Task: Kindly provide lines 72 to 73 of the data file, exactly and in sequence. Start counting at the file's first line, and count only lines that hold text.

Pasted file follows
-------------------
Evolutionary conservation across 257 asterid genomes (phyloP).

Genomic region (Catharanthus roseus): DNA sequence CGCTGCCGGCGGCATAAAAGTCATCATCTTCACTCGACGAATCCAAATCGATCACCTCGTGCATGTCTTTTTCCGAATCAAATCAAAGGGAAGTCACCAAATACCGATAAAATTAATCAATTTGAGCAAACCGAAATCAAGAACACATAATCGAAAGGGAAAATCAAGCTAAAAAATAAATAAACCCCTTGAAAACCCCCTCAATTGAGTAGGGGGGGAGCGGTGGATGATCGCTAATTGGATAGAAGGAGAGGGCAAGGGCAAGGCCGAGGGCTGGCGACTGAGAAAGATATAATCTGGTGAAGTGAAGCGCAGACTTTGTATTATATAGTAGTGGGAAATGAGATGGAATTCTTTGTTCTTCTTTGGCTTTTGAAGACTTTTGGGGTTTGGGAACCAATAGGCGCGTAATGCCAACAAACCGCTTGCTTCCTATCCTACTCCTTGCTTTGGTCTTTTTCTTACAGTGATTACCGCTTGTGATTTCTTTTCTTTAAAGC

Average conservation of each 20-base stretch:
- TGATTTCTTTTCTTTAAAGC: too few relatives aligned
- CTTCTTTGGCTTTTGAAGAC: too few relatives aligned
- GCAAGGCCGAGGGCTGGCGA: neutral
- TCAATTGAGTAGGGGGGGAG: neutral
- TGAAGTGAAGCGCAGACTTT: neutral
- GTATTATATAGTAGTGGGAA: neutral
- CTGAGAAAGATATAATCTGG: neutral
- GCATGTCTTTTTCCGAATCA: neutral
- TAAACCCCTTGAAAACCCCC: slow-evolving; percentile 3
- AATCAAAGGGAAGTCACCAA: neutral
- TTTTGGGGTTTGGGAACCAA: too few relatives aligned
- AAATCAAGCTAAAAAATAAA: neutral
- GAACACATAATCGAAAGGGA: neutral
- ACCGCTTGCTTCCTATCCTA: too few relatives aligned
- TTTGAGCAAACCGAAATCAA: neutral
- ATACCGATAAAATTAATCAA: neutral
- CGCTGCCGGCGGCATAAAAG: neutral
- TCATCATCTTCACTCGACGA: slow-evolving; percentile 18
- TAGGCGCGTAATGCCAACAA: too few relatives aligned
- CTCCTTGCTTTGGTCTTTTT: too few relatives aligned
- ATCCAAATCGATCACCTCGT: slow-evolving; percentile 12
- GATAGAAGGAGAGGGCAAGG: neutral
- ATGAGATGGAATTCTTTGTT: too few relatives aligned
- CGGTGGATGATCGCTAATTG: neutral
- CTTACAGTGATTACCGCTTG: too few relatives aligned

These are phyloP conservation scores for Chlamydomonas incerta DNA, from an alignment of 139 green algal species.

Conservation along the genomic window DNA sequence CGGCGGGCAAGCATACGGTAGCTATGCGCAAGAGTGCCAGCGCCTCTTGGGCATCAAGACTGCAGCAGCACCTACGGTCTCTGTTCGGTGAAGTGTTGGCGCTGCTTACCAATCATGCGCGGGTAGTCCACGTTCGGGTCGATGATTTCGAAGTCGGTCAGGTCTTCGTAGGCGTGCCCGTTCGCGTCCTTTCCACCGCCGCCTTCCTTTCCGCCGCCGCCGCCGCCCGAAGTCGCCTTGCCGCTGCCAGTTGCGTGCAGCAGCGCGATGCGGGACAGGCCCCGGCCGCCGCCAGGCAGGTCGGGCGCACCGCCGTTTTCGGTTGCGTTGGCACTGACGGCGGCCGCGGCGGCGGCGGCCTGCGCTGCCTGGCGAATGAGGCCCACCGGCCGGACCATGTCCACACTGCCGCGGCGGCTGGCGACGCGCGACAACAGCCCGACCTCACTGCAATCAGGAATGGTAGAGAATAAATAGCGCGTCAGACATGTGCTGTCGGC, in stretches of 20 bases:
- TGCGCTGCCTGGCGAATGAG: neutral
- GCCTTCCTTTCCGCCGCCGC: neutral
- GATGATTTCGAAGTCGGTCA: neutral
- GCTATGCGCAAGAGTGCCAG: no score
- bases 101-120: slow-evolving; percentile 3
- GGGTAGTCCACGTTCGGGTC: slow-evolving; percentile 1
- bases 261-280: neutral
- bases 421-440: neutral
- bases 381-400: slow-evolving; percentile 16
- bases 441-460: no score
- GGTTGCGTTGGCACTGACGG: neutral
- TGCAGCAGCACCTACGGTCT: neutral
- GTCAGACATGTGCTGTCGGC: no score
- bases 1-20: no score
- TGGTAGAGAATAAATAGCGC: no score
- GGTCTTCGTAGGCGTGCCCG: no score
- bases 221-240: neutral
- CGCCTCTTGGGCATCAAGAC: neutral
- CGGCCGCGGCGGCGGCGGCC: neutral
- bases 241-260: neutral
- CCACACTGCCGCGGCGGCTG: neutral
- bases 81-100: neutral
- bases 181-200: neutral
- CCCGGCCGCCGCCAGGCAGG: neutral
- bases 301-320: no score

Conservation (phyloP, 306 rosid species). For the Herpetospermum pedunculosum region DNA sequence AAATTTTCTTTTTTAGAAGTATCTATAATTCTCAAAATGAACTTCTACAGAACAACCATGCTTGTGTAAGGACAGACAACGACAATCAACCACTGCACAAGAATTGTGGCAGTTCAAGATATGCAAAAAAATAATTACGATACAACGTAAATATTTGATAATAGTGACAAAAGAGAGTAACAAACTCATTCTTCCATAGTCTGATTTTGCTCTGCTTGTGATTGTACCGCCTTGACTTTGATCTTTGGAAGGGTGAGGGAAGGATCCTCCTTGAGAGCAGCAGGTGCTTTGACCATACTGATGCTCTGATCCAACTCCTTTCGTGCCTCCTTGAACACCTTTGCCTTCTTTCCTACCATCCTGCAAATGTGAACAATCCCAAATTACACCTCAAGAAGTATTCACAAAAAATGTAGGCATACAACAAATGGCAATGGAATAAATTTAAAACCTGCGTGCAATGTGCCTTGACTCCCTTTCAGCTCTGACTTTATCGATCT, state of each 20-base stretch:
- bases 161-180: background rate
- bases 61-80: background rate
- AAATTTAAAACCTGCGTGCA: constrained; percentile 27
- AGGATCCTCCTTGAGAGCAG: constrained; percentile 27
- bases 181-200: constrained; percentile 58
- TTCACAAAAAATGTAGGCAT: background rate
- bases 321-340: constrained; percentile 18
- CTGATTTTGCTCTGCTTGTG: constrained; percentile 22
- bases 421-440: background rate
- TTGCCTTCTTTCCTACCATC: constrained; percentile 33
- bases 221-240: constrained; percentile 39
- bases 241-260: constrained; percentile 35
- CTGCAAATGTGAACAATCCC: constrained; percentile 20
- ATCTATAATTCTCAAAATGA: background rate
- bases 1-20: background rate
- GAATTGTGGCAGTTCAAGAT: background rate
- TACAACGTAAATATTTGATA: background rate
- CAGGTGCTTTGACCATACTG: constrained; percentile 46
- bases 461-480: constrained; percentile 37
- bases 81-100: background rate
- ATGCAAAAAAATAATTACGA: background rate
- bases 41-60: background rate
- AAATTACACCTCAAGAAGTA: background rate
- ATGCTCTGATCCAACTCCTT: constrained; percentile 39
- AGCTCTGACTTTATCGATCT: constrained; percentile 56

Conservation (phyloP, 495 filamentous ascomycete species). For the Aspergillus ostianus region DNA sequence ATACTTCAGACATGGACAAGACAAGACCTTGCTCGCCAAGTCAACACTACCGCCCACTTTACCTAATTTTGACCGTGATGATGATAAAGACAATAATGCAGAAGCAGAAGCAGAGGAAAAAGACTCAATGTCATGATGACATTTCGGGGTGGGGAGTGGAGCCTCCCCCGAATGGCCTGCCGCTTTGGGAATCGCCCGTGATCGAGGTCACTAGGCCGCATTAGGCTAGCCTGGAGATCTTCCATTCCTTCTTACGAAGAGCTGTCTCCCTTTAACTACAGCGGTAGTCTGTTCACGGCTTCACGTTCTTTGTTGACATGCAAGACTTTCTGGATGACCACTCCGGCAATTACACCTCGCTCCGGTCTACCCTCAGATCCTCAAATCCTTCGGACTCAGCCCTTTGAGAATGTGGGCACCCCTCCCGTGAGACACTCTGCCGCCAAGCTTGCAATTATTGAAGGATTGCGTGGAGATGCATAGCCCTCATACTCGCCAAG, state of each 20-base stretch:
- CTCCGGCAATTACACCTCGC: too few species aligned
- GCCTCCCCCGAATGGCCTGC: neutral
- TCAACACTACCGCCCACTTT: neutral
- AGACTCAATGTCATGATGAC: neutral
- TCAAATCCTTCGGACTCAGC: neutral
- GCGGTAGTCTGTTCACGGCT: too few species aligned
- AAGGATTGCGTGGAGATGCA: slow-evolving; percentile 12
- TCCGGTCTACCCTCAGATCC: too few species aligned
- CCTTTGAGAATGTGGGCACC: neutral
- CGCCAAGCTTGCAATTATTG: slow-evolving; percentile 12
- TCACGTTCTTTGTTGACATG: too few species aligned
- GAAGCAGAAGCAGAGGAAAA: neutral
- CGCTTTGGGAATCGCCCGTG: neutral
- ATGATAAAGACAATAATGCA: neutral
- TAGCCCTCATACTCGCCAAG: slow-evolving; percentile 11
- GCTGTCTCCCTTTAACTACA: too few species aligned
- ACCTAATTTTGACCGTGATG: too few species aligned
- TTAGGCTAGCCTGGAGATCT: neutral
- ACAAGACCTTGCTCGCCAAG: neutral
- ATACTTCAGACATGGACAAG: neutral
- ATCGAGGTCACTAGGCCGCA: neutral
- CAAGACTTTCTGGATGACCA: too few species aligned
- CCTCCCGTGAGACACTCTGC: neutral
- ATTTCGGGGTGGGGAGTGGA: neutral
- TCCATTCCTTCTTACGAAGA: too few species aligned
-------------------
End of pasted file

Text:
- GAATTGTGGCAGTTCAAGAT: background rate
- TACAACGTAAATATTTGATA: background rate